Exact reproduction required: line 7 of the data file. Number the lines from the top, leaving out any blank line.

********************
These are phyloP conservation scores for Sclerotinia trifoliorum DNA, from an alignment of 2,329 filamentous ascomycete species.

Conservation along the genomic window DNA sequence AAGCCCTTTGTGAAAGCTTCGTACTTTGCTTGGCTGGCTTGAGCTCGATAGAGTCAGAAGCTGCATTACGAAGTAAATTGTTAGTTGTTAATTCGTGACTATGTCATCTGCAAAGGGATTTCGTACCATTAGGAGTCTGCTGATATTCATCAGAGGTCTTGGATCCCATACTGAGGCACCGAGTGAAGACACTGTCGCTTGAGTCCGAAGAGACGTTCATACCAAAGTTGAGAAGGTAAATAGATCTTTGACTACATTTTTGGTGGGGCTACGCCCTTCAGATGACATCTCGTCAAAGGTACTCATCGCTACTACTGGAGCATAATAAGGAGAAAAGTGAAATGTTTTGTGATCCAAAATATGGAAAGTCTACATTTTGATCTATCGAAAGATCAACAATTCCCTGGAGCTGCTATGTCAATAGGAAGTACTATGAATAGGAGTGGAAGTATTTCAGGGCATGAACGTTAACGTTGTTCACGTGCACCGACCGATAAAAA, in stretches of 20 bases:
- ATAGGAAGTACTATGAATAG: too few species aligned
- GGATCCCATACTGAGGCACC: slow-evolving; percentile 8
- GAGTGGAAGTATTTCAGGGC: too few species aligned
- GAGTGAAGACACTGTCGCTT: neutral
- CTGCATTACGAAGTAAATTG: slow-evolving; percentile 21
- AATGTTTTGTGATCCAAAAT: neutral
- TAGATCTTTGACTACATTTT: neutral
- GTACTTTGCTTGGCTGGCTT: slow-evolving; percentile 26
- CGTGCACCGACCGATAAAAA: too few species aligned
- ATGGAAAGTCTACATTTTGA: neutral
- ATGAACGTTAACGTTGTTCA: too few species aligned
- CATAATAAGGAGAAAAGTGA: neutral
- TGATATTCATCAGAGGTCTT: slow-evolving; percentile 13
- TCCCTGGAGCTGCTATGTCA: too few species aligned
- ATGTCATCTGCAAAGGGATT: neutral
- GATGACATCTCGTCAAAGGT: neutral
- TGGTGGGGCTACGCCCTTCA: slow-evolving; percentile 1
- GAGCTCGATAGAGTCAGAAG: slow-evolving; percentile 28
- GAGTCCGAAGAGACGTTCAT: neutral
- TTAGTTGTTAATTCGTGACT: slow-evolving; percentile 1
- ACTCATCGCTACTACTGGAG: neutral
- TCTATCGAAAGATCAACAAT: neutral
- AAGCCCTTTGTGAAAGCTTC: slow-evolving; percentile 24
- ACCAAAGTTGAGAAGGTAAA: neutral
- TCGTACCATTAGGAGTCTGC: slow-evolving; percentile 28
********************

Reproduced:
- CTGCATTACGAAGTAAATTG: slow-evolving; percentile 21